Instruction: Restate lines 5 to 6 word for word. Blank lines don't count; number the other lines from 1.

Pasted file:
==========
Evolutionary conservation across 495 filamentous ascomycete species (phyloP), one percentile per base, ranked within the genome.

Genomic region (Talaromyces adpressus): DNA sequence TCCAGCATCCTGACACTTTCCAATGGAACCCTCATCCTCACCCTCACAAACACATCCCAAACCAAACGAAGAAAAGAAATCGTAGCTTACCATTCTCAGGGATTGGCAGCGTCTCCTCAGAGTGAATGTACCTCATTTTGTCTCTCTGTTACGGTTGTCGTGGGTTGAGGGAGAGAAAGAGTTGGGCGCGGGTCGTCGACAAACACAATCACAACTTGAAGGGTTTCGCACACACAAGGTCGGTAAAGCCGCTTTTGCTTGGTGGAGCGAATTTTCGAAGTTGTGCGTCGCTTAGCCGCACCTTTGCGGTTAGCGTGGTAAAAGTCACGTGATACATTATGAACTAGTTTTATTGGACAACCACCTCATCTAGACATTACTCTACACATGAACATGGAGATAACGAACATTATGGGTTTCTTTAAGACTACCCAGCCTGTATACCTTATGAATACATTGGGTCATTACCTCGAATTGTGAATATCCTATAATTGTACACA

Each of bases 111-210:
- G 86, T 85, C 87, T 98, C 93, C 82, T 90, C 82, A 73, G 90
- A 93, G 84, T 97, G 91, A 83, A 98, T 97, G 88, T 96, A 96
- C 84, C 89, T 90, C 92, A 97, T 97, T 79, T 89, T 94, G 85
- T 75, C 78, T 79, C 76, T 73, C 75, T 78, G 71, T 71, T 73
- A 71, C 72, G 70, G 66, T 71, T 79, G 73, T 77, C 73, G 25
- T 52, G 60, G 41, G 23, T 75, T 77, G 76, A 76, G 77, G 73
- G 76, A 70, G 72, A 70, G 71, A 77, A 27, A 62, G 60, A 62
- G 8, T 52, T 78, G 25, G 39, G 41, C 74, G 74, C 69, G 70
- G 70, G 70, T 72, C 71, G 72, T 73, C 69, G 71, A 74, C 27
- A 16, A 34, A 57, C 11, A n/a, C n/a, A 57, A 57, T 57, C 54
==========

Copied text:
- A 93, G 84, T 97, G 91, A 83, A 98, T 97, G 88, T 96, A 96
- C 84, C 89, T 90, C 92, A 97, T 97, T 79, T 89, T 94, G 85